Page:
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Connoisseurs of free entertainment began gathering outside London’s Royal Courts of Justice in the pouring rain early on Wednesday for the opportunity to see another scene in The Fall of the Murdoch Empire.
Not everyone went away happy. Nine months ago, at the start of the phone-hacking crisis, the chairman and chief executive of News Corp sat before a House of Commons committee as a ga-ga old gent. This is not normally a reversible condition but, hell, we have under-estimated him yet again. His wife must have been feeding him the rejuvenation pills.
Mr Murdoch spent four hours being interrogated before the Leveson inquiry on press standards, set up when the phone-hacking scandal at one of his British tabloids broke last year. And it was the inquiry’s counsel, Robert Jay, who cried for mercy and asked to break off in mid-afternoon.
Ga-ga? Rupert? Eyes bright, sharp as a tack – and in control of the situation. “I hope I’m like that at 81,” said a young man in the public gallery. Normally a barrister on his feet cuts an intimidatory figure when cross-examining a seated witness. This time Mr Jay looked like a supplicant backing away from the boss’s desk.
His main aim was to show that Mr Murdoch had used his dominant role in the British newspaper market to exercise influence on politicians, particularly to benefit his business interests.
Mr Murdoch arrived with various strategies to deflect this. There were lots of pauses for thought, but these were not vacant pauses; he was selecting which trick to employ – humorous self-deprecation, cleverness, mock-stupidity or sheer brass-neck brazenness.
The self-deprecation was fun. Mr Jay noted: “Some recent tweets of yours betray a hostile approach to rightwingers and toffs,” which is presumed to be a coded reference to David Cameron and his Cabinet. “Ach, don’t take my tweets too seriously,” came the reply.
Sometimes the witness did get the strategies somewhat muddled. One of the crucial elements in this story is how the Thatcher government was persuaded to waive all the regulations to allow Mr Murdoch to take over The Times and Sunday Times in 1981. He could not remember having any such meeting with Mrs Thatcher but seemed to have an astonishing grip on what might have been discussed.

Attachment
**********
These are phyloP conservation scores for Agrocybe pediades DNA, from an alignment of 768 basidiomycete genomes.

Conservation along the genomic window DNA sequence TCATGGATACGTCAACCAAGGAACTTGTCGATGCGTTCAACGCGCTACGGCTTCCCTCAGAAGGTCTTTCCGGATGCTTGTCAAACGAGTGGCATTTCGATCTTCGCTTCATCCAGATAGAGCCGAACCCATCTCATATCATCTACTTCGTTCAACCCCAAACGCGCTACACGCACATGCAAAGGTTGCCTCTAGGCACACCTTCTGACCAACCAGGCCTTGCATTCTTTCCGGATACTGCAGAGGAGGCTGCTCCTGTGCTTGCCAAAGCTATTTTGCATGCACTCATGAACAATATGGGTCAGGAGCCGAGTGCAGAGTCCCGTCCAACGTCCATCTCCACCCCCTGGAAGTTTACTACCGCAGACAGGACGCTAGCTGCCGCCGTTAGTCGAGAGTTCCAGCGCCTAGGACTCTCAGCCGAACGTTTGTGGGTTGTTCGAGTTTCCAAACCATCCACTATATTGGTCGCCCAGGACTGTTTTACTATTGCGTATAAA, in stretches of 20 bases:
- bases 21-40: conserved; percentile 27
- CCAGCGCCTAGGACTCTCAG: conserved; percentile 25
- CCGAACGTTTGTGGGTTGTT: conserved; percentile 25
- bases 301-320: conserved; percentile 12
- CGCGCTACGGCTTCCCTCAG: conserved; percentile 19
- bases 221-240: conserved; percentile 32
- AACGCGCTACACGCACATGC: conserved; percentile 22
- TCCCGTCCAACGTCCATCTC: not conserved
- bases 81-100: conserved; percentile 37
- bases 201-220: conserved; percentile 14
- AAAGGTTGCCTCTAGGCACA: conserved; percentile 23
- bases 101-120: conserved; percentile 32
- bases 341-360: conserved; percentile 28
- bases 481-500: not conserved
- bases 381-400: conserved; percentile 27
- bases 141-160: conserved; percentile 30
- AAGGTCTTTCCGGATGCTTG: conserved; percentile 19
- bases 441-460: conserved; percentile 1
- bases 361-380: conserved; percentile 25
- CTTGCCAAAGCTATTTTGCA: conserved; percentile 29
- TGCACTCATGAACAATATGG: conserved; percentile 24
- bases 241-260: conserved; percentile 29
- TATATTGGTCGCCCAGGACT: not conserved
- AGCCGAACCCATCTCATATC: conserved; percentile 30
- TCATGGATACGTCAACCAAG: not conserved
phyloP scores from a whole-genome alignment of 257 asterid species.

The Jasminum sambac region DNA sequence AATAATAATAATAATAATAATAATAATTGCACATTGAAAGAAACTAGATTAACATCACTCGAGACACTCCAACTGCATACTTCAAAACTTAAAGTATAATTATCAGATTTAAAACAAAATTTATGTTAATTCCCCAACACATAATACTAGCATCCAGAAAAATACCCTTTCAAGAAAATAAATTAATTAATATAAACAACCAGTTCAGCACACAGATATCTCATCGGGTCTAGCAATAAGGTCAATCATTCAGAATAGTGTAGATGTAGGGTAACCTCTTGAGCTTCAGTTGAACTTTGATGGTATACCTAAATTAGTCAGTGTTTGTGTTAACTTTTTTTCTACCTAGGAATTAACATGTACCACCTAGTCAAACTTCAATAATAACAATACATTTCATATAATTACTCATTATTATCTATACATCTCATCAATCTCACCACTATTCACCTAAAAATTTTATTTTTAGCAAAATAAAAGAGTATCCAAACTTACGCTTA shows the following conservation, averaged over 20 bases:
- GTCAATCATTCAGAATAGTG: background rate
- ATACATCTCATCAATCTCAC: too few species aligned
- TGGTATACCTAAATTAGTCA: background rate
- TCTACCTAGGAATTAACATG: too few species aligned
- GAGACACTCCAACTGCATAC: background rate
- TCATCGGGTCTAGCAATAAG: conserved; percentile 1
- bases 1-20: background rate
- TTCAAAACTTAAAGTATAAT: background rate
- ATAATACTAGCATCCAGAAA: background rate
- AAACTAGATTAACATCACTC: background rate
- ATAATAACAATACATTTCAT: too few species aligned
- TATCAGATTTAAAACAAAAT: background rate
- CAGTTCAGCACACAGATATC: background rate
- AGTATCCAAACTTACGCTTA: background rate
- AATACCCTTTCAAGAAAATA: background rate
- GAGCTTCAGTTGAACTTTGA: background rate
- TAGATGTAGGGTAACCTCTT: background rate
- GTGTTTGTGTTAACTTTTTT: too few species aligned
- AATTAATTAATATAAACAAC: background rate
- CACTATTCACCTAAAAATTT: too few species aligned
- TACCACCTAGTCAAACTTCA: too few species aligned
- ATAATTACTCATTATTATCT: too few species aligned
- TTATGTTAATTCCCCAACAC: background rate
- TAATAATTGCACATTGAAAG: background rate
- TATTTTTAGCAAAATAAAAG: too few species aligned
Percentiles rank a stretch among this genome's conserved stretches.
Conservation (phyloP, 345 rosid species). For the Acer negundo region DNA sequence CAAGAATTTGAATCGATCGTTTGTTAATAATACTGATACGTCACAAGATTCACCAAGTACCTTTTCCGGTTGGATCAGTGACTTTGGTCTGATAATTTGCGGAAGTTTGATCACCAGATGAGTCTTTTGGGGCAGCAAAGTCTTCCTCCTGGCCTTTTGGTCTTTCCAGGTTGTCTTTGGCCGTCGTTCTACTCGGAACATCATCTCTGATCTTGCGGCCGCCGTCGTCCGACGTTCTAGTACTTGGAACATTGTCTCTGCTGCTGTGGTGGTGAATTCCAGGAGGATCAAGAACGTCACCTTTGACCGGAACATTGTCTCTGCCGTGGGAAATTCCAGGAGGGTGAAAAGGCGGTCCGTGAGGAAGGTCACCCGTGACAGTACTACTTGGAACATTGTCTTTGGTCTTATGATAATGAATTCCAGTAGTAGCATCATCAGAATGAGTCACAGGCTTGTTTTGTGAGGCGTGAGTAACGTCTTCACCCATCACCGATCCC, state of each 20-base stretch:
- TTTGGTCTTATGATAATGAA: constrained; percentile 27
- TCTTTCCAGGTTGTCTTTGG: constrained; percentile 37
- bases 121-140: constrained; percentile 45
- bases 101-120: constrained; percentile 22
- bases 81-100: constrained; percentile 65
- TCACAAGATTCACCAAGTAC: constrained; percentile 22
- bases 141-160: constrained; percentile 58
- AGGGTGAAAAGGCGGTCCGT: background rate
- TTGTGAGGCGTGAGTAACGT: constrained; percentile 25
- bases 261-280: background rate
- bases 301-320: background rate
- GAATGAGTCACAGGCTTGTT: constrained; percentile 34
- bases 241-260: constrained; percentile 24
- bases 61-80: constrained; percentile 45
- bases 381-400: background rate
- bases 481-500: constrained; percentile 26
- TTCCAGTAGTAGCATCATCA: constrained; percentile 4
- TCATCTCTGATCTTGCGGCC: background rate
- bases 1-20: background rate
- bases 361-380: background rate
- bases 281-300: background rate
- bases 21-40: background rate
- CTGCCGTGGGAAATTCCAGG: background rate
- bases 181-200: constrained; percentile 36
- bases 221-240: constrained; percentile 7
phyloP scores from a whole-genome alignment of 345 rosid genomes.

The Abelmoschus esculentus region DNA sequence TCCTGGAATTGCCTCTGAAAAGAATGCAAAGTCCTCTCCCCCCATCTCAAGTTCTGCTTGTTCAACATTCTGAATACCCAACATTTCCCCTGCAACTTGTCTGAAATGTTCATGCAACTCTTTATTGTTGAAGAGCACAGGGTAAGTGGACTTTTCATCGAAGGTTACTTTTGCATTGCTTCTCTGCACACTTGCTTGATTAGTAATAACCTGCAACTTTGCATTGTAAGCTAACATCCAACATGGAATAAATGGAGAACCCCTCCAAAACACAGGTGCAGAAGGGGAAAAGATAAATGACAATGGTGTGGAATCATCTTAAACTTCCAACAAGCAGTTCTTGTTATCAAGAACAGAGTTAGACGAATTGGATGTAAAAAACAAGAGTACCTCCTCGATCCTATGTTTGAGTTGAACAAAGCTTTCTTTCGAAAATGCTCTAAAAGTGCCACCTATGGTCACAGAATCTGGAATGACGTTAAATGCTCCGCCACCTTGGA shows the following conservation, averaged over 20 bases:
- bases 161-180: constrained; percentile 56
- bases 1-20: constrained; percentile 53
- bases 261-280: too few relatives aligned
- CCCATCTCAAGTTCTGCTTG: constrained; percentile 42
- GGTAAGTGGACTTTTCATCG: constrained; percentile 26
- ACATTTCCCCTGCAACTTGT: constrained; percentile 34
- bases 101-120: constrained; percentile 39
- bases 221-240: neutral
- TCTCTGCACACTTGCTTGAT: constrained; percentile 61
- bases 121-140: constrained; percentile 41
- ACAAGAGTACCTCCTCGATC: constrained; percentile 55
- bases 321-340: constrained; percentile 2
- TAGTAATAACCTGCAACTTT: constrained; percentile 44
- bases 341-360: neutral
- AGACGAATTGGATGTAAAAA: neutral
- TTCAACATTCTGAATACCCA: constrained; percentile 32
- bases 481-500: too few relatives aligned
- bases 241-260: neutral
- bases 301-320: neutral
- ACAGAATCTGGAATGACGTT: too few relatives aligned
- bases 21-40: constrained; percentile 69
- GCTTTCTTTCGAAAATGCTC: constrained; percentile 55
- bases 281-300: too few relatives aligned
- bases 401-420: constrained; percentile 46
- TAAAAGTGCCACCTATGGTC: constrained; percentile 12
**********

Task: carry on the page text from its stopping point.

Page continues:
And the brazenness did get a bit much. “I take a particularly strong pride in the fact that we have never pushed our commercial interests in our newspapers,” he solemnly announced at a fairly early stage. A titter was heard in the press seats. The aim of his papers, he said, was “always to tell the truth”. (Another titter.)
“I never let my commercial interests, whatever they are, enter into any consideration of elections.” (Same again.) “Some papers you can recognise as having very strong Conservative roots and some very strong Labour roots, but you can’t say that of the Sun. I think we’re perhaps the only independent newspaper in the business.” (And again.)
Mr Jay failed to point out that there have been eight elections since The Sun, Mr Murdoch’s flagship, became Britain’s best selling paper in the late 1970s. His “team” – the Conservatives five times and Labour three – has won every time.
But in this case it is someone else’s opinion that counts: Lord Justice Leveson will decide what goes into his report. He certainly looked rather weary on Wednesday, far wearier than the witness. But he does have wonderfully expressive eyebrows and he did keep arching them quizzically. It was noticeable that Mr Murdoch, happy to toy with the barrister like a cat with a baby mouse, kept sir-ring the judge Uriah Heepishly.
We shall see in due courses the long-term consequences of all this for Murdochian influence in Britain. But for now he is the Comeback Kid. “Mr Murdoch, I am certainly beginning to flag,” said Mr Jay finally, hoping for an early getaway. “Whether you are or not, I don’t think matters.” The witness shrugged, the judge pronounced. “Mr Murdoch, this is my decision. I think we’ve probably had enough today.” It seemed like the only point Mr Jay won all day.